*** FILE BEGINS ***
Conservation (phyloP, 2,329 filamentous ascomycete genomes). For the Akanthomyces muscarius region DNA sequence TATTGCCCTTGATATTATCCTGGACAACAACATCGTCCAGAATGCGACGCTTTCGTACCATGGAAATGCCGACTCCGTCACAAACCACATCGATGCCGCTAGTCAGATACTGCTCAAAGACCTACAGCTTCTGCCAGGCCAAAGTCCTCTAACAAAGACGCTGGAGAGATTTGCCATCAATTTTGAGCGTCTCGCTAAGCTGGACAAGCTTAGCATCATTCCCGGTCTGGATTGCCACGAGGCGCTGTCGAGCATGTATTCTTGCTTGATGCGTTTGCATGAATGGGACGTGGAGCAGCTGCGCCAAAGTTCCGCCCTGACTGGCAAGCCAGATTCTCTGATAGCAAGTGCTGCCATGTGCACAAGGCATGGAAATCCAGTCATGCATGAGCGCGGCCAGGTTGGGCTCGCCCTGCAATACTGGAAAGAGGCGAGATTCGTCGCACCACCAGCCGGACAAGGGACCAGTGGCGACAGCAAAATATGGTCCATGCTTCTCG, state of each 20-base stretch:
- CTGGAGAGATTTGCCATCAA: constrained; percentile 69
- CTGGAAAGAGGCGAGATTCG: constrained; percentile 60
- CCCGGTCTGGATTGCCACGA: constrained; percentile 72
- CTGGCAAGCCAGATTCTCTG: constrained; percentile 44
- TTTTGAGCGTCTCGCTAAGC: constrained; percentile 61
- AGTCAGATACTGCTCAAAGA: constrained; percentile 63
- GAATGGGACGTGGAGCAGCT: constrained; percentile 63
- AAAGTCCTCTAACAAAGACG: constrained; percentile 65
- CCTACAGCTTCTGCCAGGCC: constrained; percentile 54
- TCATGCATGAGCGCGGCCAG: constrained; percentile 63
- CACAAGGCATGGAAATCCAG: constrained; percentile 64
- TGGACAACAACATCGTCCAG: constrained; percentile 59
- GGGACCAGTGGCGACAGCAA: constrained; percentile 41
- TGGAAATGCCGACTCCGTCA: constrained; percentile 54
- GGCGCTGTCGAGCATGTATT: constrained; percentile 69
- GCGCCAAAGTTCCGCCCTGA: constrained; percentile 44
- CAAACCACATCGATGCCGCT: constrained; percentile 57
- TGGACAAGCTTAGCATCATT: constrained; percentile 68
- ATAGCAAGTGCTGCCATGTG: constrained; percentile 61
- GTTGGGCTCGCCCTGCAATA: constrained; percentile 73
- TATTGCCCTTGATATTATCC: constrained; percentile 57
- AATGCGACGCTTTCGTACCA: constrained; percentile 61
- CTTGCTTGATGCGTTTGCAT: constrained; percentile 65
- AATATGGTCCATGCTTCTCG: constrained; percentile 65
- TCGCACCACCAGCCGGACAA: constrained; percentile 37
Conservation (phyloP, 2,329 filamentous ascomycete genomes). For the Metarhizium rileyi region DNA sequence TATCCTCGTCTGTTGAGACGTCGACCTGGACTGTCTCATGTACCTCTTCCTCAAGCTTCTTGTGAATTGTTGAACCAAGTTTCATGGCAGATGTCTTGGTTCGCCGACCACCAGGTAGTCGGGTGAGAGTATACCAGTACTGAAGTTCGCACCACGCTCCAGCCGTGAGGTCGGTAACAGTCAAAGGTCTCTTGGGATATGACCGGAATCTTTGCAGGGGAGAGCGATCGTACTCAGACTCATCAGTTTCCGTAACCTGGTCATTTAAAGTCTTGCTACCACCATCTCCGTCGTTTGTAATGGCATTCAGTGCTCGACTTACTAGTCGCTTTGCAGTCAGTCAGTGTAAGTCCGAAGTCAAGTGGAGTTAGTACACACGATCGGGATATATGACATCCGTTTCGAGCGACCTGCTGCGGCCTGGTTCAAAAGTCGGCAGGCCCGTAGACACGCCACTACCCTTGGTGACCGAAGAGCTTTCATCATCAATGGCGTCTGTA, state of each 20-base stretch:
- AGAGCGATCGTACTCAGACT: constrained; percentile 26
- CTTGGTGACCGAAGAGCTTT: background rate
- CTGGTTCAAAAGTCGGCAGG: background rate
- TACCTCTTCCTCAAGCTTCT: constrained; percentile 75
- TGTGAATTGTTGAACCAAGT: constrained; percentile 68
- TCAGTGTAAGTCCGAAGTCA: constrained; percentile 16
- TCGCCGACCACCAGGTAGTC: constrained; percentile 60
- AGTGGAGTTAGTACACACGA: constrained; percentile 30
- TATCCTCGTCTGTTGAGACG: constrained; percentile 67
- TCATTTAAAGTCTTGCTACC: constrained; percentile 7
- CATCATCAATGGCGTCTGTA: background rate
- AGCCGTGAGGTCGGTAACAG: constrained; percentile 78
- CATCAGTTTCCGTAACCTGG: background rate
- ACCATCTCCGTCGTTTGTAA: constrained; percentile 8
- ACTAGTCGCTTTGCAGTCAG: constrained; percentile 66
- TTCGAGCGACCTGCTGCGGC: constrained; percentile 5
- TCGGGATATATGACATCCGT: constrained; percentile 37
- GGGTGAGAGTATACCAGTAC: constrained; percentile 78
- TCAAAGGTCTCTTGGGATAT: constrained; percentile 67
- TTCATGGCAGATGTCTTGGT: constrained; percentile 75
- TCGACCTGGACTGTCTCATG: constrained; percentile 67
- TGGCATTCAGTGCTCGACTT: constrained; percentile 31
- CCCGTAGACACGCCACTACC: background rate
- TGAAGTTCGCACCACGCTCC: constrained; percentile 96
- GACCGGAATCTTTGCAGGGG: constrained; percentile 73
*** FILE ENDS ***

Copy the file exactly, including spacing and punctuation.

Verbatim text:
Conservation (phyloP, 2,329 filamentous ascomycete genomes). For the Akanthomyces muscarius region DNA sequence TATTGCCCTTGATATTATCCTGGACAACAACATCGTCCAGAATGCGACGCTTTCGTACCATGGAAATGCCGACTCCGTCACAAACCACATCGATGCCGCTAGTCAGATACTGCTCAAAGACCTACAGCTTCTGCCAGGCCAAAGTCCTCTAACAAAGACGCTGGAGAGATTTGCCATCAATTTTGAGCGTCTCGCTAAGCTGGACAAGCTTAGCATCATTCCCGGTCTGGATTGCCACGAGGCGCTGTCGAGCATGTATTCTTGCTTGATGCGTTTGCATGAATGGGACGTGGAGCAGCTGCGCCAAAGTTCCGCCCTGACTGGCAAGCCAGATTCTCTGATAGCAAGTGCTGCCATGTGCACAAGGCATGGAAATCCAGTCATGCATGAGCGCGGCCAGGTTGGGCTCGCCCTGCAATACTGGAAAGAGGCGAGATTCGTCGCACCACCAGCCGGACAAGGGACCAGTGGCGACAGCAAAATATGGTCCATGCTTCTCG, state of each 20-base stretch:
- CTGGAGAGATTTGCCATCAA: constrained; percentile 69
- CTGGAAAGAGGCGAGATTCG: constrained; percentile 60
- CCCGGTCTGGATTGCCACGA: constrained; percentile 72
- CTGGCAAGCCAGATTCTCTG: constrained; percentile 44
- TTTTGAGCGTCTCGCTAAGC: constrained; percentile 61
- AGTCAGATACTGCTCAAAGA: constrained; percentile 63
- GAATGGGACGTGGAGCAGCT: constrained; percentile 63
- AAAGTCCTCTAACAAAGACG: constrained; percentile 65
- CCTACAGCTTCTGCCAGGCC: constrained; percentile 54
- TCATGCATGAGCGCGGCCAG: constrained; percentile 63
- CACAAGGCATGGAAATCCAG: constrained; percentile 64
- TGGACAACAACATCGTCCAG: constrained; percentile 59
- GGGACCAGTGGCGACAGCAA: constrained; percentile 41
- TGGAAATGCCGACTCCGTCA: constrained; percentile 54
- GGCGCTGTCGAGCATGTATT: constrained; percentile 69
- GCGCCAAAGTTCCGCCCTGA: constrained; percentile 44
- CAAACCACATCGATGCCGCT: constrained; percentile 57
- TGGACAAGCTTAGCATCATT: constrained; percentile 68
- ATAGCAAGTGCTGCCATGTG: constrained; percentile 61
- GTTGGGCTCGCCCTGCAATA: constrained; percentile 73
- TATTGCCCTTGATATTATCC: constrained; percentile 57
- AATGCGACGCTTTCGTACCA: constrained; percentile 61
- CTTGCTTGATGCGTTTGCAT: constrained; percentile 65
- AATATGGTCCATGCTTCTCG: constrained; percentile 65
- TCGCACCACCAGCCGGACAA: constrained; percentile 37
Conservation (phyloP, 2,329 filamentous ascomycete genomes). For the Metarhizium rileyi region DNA sequence TATCCTCGTCTGTTGAGACGTCGACCTGGACTGTCTCATGTACCTCTTCCTCAAGCTTCTTGTGAATTGTTGAACCAAGTTTCATGGCAGATGTCTTGGTTCGCCGACCACCAGGTAGTCGGGTGAGAGTATACCAGTACTGAAGTTCGCACCACGCTCCAGCCGTGAGGTCGGTAACAGTCAAAGGTCTCTTGGGATATGACCGGAATCTTTGCAGGGGAGAGCGATCGTACTCAGACTCATCAGTTTCCGTAACCTGGTCATTTAAAGTCTTGCTACCACCATCTCCGTCGTTTGTAATGGCATTCAGTGCTCGACTTACTAGTCGCTTTGCAGTCAGTCAGTGTAAGTCCGAAGTCAAGTGGAGTTAGTACACACGATCGGGATATATGACATCCGTTTCGAGCGACCTGCTGCGGCCTGGTTCAAAAGTCGGCAGGCCCGTAGACACGCCACTACCCTTGGTGACCGAAGAGCTTTCATCATCAATGGCGTCTGTA, state of each 20-base stretch:
- AGAGCGATCGTACTCAGACT: constrained; percentile 26
- CTTGGTGACCGAAGAGCTTT: background rate
- CTGGTTCAAAAGTCGGCAGG: background rate
- TACCTCTTCCTCAAGCTTCT: constrained; percentile 75
- TGTGAATTGTTGAACCAAGT: constrained; percentile 68
- TCAGTGTAAGTCCGAAGTCA: constrained; percentile 16
- TCGCCGACCACCAGGTAGTC: constrained; percentile 60
- AGTGGAGTTAGTACACACGA: constrained; percentile 30
- TATCCTCGTCTGTTGAGACG: constrained; percentile 67
- TCATTTAAAGTCTTGCTACC: constrained; percentile 7
- CATCATCAATGGCGTCTGTA: background rate
- AGCCGTGAGGTCGGTAACAG: constrained; percentile 78
- CATCAGTTTCCGTAACCTGG: background rate
- ACCATCTCCGTCGTTTGTAA: constrained; percentile 8
- ACTAGTCGCTTTGCAGTCAG: constrained; percentile 66
- TTCGAGCGACCTGCTGCGGC: constrained; percentile 5
- TCGGGATATATGACATCCGT: constrained; percentile 37
- GGGTGAGAGTATACCAGTAC: constrained; percentile 78
- TCAAAGGTCTCTTGGGATAT: constrained; percentile 67
- TTCATGGCAGATGTCTTGGT: constrained; percentile 75
- TCGACCTGGACTGTCTCATG: constrained; percentile 67
- TGGCATTCAGTGCTCGACTT: constrained; percentile 31
- CCCGTAGACACGCCACTACC: background rate
- TGAAGTTCGCACCACGCTCC: constrained; percentile 96
- GACCGGAATCTTTGCAGGGG: constrained; percentile 73